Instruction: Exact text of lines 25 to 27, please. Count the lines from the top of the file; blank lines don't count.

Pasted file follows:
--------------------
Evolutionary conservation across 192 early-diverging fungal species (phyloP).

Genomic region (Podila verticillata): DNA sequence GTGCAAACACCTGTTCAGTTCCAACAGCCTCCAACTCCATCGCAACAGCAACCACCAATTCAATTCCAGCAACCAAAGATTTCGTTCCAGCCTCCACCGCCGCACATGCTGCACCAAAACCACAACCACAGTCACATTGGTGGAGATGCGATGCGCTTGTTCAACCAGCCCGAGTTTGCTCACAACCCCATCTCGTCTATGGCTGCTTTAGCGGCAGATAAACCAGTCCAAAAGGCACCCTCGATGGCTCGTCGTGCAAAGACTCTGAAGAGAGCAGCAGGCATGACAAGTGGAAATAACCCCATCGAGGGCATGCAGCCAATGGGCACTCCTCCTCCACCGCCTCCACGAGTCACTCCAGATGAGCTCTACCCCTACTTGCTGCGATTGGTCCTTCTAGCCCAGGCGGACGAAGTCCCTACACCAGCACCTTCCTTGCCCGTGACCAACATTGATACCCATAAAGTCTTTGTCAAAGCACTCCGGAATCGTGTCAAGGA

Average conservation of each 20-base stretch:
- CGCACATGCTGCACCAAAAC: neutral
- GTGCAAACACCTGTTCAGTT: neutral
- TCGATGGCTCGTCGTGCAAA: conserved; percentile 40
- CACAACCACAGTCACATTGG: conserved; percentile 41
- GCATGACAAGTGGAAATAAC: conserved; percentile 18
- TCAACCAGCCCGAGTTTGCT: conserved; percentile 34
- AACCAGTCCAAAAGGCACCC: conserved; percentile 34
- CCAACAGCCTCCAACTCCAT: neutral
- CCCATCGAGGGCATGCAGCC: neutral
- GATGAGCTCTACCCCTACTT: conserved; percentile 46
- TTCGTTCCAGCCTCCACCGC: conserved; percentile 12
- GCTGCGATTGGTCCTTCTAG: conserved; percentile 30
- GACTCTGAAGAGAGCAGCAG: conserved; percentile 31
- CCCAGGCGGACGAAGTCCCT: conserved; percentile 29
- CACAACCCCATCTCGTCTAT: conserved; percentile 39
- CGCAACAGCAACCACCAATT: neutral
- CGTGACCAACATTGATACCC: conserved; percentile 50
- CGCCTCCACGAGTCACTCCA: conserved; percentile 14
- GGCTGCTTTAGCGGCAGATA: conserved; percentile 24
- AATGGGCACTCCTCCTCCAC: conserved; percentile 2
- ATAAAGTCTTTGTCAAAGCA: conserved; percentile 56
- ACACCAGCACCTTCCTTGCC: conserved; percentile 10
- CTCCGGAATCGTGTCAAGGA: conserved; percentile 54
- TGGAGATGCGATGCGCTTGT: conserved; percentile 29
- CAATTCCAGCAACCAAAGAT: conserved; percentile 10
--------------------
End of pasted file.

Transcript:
- ACACCAGCACCTTCCTTGCC: conserved; percentile 10
- CTCCGGAATCGTGTCAAGGA: conserved; percentile 54
- TGGAGATGCGATGCGCTTGT: conserved; percentile 29